Dive Knife - How and what to choose

Dive Knife - How and what to choose

The knife is a critical tool to carry when going subsurface. Its primary purpose is to cut and free a diver who becomes entangled, allowing them to return immediately to the surface and change their undergarments.

The knife can be a lifesaver and requires careful consideration. So far, the author has primarily lived by the principle of "buy once, cry once," as the reader likely knows by now. However, this instance is different.

A knife is a lifesaving tool, so should you buy the best one, right? Wrong. In the author's opinion, for the purpose of SCUBA diving, it's better to buy a knife in the middle of the pack. What does that mean, and why? A middle-of-the-pack knife is one that you are willing to lose.

Imagine this scenario: you're on a dive with a knife that your dad or even your grandfather gave you. Or maybe you bought an expensive blade for $300 to $600 (which people do, and it's awesome). You find yourself entangled, manage to free yourself, but while re-sheathing the blade, it slips from your hand and falls 20 feet below you. You can see the blade resting on the bottom. It's not a decision; it's a reaction. You go for it, retrieve your blade. However, the water or tide kicks in, and you either become re-entangled or consume more air on the way up, staying in position. Additionally, you may not have realized how much time and air you burned getting out of the initial entanglement. Now you're in a situation you hadn't planned for on the surface with your buddy, and by retrieving your fancy blade, you're putting them at risk. Sadly, this situation has killed many people, not just for knives, but also for other valuables like GoPros, watches, etc.

More commonly, the sheath holding your blade comes loose, or the hilt of the blade gets stuck on something, and the knife breaks free and disappears forever, leaving you wondering how you could possibly lose it.

For this reason, the author recommends spending a sum of money on a knife that you are willing to lose.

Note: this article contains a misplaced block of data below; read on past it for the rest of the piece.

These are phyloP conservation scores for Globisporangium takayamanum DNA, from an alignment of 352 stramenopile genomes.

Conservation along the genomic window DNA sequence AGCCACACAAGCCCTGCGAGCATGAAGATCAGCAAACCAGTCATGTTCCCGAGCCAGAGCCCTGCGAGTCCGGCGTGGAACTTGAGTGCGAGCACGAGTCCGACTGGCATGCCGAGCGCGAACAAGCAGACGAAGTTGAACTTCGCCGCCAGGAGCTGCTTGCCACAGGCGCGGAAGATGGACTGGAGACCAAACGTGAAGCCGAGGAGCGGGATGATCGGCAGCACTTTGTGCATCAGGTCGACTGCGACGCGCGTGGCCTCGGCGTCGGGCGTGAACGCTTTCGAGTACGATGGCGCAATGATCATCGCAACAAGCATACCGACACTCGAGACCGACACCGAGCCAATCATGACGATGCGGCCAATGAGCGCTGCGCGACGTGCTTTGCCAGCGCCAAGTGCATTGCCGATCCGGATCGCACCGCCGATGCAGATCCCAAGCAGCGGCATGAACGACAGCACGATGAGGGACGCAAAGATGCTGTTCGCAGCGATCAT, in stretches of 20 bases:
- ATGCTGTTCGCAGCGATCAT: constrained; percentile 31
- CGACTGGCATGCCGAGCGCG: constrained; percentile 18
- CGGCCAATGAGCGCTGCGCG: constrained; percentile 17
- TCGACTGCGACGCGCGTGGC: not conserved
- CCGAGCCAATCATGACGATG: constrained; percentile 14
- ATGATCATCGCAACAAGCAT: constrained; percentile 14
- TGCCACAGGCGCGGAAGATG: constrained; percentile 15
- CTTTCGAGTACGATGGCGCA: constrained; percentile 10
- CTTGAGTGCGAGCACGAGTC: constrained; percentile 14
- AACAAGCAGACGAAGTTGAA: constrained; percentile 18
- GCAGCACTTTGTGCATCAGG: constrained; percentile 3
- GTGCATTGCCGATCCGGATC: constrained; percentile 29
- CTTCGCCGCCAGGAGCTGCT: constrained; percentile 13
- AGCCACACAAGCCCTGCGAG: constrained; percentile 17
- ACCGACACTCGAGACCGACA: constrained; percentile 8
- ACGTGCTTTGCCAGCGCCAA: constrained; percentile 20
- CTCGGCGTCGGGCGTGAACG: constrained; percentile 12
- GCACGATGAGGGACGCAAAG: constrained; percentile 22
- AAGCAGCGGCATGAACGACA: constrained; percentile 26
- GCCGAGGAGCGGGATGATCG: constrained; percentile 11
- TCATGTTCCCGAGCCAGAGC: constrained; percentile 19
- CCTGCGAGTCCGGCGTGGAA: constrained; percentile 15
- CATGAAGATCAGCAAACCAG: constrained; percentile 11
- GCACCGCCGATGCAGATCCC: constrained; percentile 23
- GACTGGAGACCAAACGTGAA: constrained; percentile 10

A mindset behind diving with the equipment you have should also be brought with you whenever you go underwater. As I said before, the GoPro has certainly been a reason divers have died or had a close call. When entering the water, we all want to have fun, but ultimately, you have to think: What are you willing to die for? A $400 GoPro? A $300 knife? Absolutely not worth trading your life for. Remember, too, in the back of your mind, that if you lose one of these items in water friendly to your certification level, there is an upside. Retrieval of such items could become a fun experience for your dive buddies to attempt on a subsequent dive or the next dive group. You can even place a bounty on the item, like a 6-pack of beer or a bottle of bourbon. Your imagination is the limitation.

Where should you wear a blade? The author prefers to wear a knife on the inside of his left ankle. However, the old adage "one is none, two is one" applies here. It's easy to accidentally lose your knife when cutting through an entanglement. It's also possible that you become entangled in a way that reaching your ankle-mounted knife may not be possible or wise. It's a good idea to carry a backup in a different location. The author prefers a knife or cutting tool directly above his BC control on the hose. This spot is easily accessible and serves as a reliable reference point. Having something other than a knife provides additional options that may work better in different situations.